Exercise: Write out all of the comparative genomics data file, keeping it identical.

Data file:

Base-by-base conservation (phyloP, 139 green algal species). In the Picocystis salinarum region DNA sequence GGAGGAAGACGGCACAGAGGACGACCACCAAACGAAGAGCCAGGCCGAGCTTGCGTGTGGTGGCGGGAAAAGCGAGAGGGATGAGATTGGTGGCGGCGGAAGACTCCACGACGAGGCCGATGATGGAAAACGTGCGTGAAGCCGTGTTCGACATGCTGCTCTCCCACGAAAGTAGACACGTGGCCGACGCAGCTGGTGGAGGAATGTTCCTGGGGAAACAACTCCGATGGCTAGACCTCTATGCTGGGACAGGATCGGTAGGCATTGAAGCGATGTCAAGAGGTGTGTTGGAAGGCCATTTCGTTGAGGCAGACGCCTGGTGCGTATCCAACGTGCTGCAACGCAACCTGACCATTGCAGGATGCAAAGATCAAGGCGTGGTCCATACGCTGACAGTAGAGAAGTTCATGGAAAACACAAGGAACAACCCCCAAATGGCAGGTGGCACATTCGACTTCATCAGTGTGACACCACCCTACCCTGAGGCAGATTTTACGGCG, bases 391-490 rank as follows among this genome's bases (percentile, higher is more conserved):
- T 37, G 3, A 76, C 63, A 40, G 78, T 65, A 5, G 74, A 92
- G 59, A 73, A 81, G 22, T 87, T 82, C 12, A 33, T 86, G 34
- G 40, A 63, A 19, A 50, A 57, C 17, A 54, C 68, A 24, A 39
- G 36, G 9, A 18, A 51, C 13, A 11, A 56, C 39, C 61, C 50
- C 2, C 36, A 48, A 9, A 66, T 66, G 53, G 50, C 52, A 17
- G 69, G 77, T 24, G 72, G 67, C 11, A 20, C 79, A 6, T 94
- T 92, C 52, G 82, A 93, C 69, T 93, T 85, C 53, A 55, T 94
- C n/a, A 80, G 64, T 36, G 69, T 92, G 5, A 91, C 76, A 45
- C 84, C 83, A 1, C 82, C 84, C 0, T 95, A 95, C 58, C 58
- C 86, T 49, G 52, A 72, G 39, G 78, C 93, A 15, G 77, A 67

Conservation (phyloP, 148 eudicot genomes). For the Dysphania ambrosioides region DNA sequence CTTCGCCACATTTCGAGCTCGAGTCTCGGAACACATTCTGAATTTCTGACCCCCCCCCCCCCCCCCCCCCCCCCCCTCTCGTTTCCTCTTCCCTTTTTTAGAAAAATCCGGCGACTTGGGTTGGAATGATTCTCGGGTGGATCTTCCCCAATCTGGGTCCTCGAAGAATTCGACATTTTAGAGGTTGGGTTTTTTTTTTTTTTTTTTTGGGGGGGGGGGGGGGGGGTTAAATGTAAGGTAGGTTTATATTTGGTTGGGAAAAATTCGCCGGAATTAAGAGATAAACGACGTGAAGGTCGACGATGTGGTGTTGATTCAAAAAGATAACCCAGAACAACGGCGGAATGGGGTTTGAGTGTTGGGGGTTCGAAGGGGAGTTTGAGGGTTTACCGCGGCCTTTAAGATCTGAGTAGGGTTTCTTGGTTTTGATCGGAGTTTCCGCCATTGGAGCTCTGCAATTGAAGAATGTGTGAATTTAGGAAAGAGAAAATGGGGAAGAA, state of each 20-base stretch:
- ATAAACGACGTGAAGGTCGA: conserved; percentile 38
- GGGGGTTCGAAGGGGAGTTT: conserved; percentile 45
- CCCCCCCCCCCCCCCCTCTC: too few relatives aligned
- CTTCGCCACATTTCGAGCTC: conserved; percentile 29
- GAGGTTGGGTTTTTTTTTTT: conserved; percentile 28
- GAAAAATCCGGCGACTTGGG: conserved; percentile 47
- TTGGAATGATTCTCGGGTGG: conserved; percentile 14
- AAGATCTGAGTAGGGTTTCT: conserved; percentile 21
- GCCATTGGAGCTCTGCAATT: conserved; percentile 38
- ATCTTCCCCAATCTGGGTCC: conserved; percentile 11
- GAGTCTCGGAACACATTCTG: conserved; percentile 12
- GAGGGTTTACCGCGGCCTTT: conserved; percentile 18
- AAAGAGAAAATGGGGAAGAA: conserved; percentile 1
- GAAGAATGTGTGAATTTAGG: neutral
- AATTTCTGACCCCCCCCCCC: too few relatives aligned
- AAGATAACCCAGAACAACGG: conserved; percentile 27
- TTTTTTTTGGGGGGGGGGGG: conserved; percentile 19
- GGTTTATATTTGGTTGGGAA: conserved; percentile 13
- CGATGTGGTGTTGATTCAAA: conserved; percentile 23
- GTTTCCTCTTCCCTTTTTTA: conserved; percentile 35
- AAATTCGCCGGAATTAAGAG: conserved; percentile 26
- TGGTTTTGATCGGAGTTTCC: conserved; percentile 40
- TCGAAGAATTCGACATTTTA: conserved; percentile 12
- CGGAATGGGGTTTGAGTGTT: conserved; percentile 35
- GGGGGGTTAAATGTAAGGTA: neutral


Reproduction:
Base-by-base conservation (phyloP, 139 green algal species). In the Picocystis salinarum region DNA sequence GGAGGAAGACGGCACAGAGGACGACCACCAAACGAAGAGCCAGGCCGAGCTTGCGTGTGGTGGCGGGAAAAGCGAGAGGGATGAGATTGGTGGCGGCGGAAGACTCCACGACGAGGCCGATGATGGAAAACGTGCGTGAAGCCGTGTTCGACATGCTGCTCTCCCACGAAAGTAGACACGTGGCCGACGCAGCTGGTGGAGGAATGTTCCTGGGGAAACAACTCCGATGGCTAGACCTCTATGCTGGGACAGGATCGGTAGGCATTGAAGCGATGTCAAGAGGTGTGTTGGAAGGCCATTTCGTTGAGGCAGACGCCTGGTGCGTATCCAACGTGCTGCAACGCAACCTGACCATTGCAGGATGCAAAGATCAAGGCGTGGTCCATACGCTGACAGTAGAGAAGTTCATGGAAAACACAAGGAACAACCCCCAAATGGCAGGTGGCACATTCGACTTCATCAGTGTGACACCACCCTACCCTGAGGCAGATTTTACGGCG, bases 391-490 rank as follows among this genome's bases (percentile, higher is more conserved):
- T 37, G 3, A 76, C 63, A 40, G 78, T 65, A 5, G 74, A 92
- G 59, A 73, A 81, G 22, T 87, T 82, C 12, A 33, T 86, G 34
- G 40, A 63, A 19, A 50, A 57, C 17, A 54, C 68, A 24, A 39
- G 36, G 9, A 18, A 51, C 13, A 11, A 56, C 39, C 61, C 50
- C 2, C 36, A 48, A 9, A 66, T 66, G 53, G 50, C 52, A 17
- G 69, G 77, T 24, G 72, G 67, C 11, A 20, C 79, A 6, T 94
- T 92, C 52, G 82, A 93, C 69, T 93, T 85, C 53, A 55, T 94
- C n/a, A 80, G 64, T 36, G 69, T 92, G 5, A 91, C 76, A 45
- C 84, C 83, A 1, C 82, C 84, C 0, T 95, A 95, C 58, C 58
- C 86, T 49, G 52, A 72, G 39, G 78, C 93, A 15, G 77, A 67

Conservation (phyloP, 148 eudicot genomes). For the Dysphania ambrosioides region DNA sequence CTTCGCCACATTTCGAGCTCGAGTCTCGGAACACATTCTGAATTTCTGACCCCCCCCCCCCCCCCCCCCCCCCCCCTCTCGTTTCCTCTTCCCTTTTTTAGAAAAATCCGGCGACTTGGGTTGGAATGATTCTCGGGTGGATCTTCCCCAATCTGGGTCCTCGAAGAATTCGACATTTTAGAGGTTGGGTTTTTTTTTTTTTTTTTTTGGGGGGGGGGGGGGGGGGTTAAATGTAAGGTAGGTTTATATTTGGTTGGGAAAAATTCGCCGGAATTAAGAGATAAACGACGTGAAGGTCGACGATGTGGTGTTGATTCAAAAAGATAACCCAGAACAACGGCGGAATGGGGTTTGAGTGTTGGGGGTTCGAAGGGGAGTTTGAGGGTTTACCGCGGCCTTTAAGATCTGAGTAGGGTTTCTTGGTTTTGATCGGAGTTTCCGCCATTGGAGCTCTGCAATTGAAGAATGTGTGAATTTAGGAAAGAGAAAATGGGGAAGAA, state of each 20-base stretch:
- ATAAACGACGTGAAGGTCGA: conserved; percentile 38
- GGGGGTTCGAAGGGGAGTTT: conserved; percentile 45
- CCCCCCCCCCCCCCCCTCTC: too few relatives aligned
- CTTCGCCACATTTCGAGCTC: conserved; percentile 29
- GAGGTTGGGTTTTTTTTTTT: conserved; percentile 28
- GAAAAATCCGGCGACTTGGG: conserved; percentile 47
- TTGGAATGATTCTCGGGTGG: conserved; percentile 14
- AAGATCTGAGTAGGGTTTCT: conserved; percentile 21
- GCCATTGGAGCTCTGCAATT: conserved; percentile 38
- ATCTTCCCCAATCTGGGTCC: conserved; percentile 11
- GAGTCTCGGAACACATTCTG: conserved; percentile 12
- GAGGGTTTACCGCGGCCTTT: conserved; percentile 18
- AAAGAGAAAATGGGGAAGAA: conserved; percentile 1
- GAAGAATGTGTGAATTTAGG: neutral
- AATTTCTGACCCCCCCCCCC: too few relatives aligned
- AAGATAACCCAGAACAACGG: conserved; percentile 27
- TTTTTTTTGGGGGGGGGGGG: conserved; percentile 19
- GGTTTATATTTGGTTGGGAA: conserved; percentile 13
- CGATGTGGTGTTGATTCAAA: conserved; percentile 23
- GTTTCCTCTTCCCTTTTTTA: conserved; percentile 35
- AAATTCGCCGGAATTAAGAG: conserved; percentile 26
- TGGTTTTGATCGGAGTTTCC: conserved; percentile 40
- TCGAAGAATTCGACATTTTA: conserved; percentile 12
- CGGAATGGGGTTTGAGTGTT: conserved; percentile 35
- GGGGGGTTAAATGTAAGGTA: neutral